Plans for 2022. I will need to rethink what and how much I grow next season as both my kids will be off to college next fall. The amounts my household will eat will be very different. I had 13 tomato plants, which was great as both my kids were home this summer helping me consume them. Next summer, only my son will be home as my daughter is studying abroad in the spring and summer. So, I will reduce the number to eight to ten plants. Still more than I can eat, so I will make sure to stagger early, mid-season and late tomatoes. I will continue to preserve them by oven-roasting. I will plant hot peppers again, likely only on the porch. Two plants, one Thai and one Jalapeno. If I plant eggplants again, I might buy seedlings. I somehow have not had much luck with home-grown eggplant seedlings. They just stay small. I will probably plant an Asian variety. I will definitely grow cucumbers again, three pickling cucumber plants and two slicers. I will try to grow winter squash again, Delicata and Butternut. Perhaps a Honeynut. I will probably skip zucchini next year. I will plant radishes on the porch in early spring, and carrots and beets in the plot, this year making sure I thin them properly. I will have three or four curly kale plants, but probably no other brassicas. A for greens, I will grow lettuce on my porch and in the plot and plant rainbow Swiss chard in the plot, four to five plants. I am not sure I will grow arugula this year, but definitely a fall greens mix. I will grow snap peas and pole beans again, the latter again later in the season. I will succession-plant those, as this has worked very well for me these past couple of years. The garlic is already in the ground, and I will grow leeks again. The corn harvest was discouraging. I might take a break from corn this year. I will definitely grow many flowers. They were such a joy. I will direct-sow zinnias and cosmos, and get a few dahlia tubers in the ground as well. Those will be for cutting. I also as always will grow nasturtiums and marigolds for pest control. For herbs, I will continue to plant my kitchen container garden on my back porch (basil, Thai basil, parsley, sage, thyme, rosemary, mint), and will only have basil and parsley in the plot. As for perennials, I hope that dividing the asparagus has re-invigorated it, and that I did not accidentally pull the new rhubarb. The porch will have herbs, hot peppers and flowers. No tomatoes (just not worth it), but rainbow chard (a larger pot this time), lettuces and radishes. I am looking forward to 2023.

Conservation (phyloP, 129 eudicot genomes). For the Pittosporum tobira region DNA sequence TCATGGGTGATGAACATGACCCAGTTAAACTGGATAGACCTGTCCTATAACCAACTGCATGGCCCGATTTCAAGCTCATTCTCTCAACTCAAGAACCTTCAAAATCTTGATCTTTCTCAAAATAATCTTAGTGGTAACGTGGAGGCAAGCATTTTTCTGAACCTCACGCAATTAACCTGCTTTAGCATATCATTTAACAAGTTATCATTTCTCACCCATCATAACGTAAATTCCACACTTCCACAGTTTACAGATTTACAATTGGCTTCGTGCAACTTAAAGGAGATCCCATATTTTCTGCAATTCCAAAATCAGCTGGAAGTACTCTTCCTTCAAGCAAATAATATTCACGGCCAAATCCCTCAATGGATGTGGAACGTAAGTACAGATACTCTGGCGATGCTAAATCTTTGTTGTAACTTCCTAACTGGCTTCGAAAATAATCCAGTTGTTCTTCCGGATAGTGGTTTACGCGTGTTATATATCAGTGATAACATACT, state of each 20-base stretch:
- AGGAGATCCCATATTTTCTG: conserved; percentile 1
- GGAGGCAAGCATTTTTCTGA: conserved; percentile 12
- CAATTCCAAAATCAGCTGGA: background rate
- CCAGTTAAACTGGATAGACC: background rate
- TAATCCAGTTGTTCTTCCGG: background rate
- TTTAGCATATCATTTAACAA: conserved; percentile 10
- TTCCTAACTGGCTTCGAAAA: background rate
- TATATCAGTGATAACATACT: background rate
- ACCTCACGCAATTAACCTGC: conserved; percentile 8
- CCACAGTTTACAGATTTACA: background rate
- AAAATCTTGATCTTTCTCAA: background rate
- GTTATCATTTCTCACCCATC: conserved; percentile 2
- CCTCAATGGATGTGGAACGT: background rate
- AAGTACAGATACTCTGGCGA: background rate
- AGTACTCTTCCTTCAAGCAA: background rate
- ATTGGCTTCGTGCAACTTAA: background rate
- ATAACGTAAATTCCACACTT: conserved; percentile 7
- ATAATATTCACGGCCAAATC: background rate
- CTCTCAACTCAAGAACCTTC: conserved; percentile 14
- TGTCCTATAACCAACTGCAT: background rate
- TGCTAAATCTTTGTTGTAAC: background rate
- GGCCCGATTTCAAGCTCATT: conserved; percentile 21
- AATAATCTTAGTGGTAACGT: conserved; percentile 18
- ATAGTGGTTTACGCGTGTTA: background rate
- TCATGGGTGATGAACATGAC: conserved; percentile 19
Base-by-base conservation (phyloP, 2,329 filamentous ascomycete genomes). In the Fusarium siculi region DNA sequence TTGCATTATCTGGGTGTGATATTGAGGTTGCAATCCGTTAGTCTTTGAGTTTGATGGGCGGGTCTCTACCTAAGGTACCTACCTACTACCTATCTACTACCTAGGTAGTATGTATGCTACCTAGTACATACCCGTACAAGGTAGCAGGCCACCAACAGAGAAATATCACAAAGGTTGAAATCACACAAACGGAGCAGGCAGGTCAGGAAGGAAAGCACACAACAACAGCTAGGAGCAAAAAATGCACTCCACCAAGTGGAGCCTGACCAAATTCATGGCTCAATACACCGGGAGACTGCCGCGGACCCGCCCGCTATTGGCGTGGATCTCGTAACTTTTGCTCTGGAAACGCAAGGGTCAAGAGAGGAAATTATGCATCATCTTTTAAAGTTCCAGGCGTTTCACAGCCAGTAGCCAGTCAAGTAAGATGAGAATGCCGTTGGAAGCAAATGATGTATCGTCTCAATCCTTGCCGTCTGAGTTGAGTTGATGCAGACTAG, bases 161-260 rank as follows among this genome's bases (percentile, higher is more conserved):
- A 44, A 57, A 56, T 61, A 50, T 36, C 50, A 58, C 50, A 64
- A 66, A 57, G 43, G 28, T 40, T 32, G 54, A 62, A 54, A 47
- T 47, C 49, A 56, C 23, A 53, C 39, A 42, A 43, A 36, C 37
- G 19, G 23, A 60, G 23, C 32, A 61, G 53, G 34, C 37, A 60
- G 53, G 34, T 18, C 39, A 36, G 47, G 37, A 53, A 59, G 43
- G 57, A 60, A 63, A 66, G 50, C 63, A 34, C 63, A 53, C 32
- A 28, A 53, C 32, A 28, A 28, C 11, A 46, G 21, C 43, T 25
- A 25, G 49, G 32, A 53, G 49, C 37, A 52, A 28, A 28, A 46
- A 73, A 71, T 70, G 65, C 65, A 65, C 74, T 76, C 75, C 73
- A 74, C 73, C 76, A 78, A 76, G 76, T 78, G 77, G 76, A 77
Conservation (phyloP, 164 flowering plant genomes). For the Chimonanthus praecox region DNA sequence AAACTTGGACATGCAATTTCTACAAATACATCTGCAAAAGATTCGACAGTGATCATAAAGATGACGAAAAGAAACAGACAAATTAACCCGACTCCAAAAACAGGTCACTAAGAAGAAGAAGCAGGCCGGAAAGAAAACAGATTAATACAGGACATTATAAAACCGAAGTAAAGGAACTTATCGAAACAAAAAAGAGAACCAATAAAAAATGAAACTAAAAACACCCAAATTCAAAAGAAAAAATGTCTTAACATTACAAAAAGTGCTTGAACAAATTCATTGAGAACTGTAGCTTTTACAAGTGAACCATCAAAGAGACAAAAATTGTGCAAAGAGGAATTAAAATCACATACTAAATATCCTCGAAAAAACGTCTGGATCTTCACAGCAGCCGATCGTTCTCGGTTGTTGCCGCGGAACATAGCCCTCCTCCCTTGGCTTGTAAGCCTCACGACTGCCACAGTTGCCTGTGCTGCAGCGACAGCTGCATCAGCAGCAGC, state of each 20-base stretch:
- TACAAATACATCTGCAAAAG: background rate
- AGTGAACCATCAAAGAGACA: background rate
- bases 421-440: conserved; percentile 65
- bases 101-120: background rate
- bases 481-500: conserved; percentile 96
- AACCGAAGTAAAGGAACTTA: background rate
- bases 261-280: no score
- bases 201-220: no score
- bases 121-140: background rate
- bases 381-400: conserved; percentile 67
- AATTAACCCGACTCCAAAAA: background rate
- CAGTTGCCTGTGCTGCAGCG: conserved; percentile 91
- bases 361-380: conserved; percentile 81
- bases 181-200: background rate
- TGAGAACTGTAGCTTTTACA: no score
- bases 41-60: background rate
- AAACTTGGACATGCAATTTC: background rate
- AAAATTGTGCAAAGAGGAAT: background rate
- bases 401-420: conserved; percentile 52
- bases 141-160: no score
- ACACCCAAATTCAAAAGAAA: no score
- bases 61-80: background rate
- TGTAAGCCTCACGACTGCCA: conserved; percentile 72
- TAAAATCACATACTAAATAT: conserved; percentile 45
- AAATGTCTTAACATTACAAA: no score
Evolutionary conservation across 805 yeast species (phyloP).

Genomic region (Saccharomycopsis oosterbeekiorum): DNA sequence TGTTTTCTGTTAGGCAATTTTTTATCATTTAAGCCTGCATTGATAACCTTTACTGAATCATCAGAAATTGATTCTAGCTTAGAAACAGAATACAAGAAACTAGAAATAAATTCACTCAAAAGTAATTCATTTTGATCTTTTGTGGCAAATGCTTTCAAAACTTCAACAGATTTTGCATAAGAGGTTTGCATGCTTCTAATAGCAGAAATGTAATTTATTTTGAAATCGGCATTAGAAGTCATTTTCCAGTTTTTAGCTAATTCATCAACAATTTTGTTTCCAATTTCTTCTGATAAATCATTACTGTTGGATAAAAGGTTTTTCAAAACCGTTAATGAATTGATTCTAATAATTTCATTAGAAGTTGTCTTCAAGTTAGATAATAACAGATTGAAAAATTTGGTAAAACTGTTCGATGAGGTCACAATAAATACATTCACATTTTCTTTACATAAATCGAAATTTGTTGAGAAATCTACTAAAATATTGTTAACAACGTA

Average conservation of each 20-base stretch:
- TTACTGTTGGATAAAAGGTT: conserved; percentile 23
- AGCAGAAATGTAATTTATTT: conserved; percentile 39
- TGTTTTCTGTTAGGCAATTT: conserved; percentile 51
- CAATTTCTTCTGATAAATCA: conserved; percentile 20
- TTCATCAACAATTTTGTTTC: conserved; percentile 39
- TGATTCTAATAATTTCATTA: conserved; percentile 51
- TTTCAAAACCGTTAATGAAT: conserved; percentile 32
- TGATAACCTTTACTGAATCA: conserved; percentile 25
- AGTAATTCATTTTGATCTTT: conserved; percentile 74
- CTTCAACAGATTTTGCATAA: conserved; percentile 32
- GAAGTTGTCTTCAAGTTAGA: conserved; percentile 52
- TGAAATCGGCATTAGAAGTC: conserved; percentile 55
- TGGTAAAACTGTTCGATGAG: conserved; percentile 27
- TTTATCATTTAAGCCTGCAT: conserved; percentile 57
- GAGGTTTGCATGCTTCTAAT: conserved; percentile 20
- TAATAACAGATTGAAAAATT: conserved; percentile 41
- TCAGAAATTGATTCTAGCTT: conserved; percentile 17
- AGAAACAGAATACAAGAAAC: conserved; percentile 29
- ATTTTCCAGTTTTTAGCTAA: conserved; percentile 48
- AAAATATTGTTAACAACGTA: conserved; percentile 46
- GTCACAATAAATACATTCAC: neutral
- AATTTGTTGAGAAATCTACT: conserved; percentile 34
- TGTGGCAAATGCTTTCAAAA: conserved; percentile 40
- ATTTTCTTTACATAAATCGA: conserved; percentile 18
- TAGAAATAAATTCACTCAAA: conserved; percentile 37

Back Porch Cleanup and Tulip Planting

Yesterday, I cleaned up my back porch to get it ready for the winter. I covered the table and chairs, pulled most of the plants (the only things still producing are the Swiss Chard and the herbs) and moved containers away from the railings for protection from the elements. We are still promised a few warm days (upper 60s) this week, and I will enjoy sitting on my South-facing bench as much as possible until the first frost will force me inside for good. I also planted about 150 tulip bulbs, both in containers and in the front and back yard. I planted Little Princess Botanical tulips on my back porch, and the following tulips in the front yard: Queen of the Night combined with Apricot Parrot, and Purple Prince combined with Orange Brilliant Fosteriana plus more Princess Botanical. In the back yard and in the herb garden and the little side bed along the back porch, I planted Mixed Triumph Tulips. All bulbs are from Holland Bulb Farms. I am looking forward to a lot of color next spring.